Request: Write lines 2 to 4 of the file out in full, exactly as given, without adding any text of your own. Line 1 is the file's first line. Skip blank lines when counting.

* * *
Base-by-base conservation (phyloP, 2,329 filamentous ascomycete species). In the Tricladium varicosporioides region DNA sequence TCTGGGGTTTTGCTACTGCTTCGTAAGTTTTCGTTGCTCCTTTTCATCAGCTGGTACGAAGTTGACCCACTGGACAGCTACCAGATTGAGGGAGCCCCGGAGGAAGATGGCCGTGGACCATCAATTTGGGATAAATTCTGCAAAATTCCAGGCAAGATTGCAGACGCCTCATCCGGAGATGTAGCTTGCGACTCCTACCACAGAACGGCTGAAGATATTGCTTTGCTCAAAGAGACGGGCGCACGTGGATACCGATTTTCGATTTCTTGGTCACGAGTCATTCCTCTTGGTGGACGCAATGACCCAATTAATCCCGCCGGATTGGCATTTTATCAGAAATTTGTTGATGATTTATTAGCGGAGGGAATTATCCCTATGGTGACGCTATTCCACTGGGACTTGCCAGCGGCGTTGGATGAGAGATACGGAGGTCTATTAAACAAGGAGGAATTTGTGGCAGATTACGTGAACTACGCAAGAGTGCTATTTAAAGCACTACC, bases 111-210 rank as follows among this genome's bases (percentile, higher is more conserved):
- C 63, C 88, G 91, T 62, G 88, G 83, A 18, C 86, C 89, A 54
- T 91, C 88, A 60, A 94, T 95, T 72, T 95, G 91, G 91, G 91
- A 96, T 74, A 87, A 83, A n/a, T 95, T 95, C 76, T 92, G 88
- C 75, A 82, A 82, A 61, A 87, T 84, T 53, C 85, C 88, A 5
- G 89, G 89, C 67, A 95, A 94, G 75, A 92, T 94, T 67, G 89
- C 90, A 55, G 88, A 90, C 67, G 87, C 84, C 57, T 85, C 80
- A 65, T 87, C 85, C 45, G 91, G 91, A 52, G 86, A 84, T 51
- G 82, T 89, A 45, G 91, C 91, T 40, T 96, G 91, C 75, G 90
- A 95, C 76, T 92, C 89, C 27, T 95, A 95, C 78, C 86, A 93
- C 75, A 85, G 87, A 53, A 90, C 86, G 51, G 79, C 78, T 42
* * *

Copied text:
- C 63, C 88, G 91, T 62, G 88, G 83, A 18, C 86, C 89, A 54
- T 91, C 88, A 60, A 94, T 95, T 72, T 95, G 91, G 91, G 91
- A 96, T 74, A 87, A 83, A n/a, T 95, T 95, C 76, T 92, G 88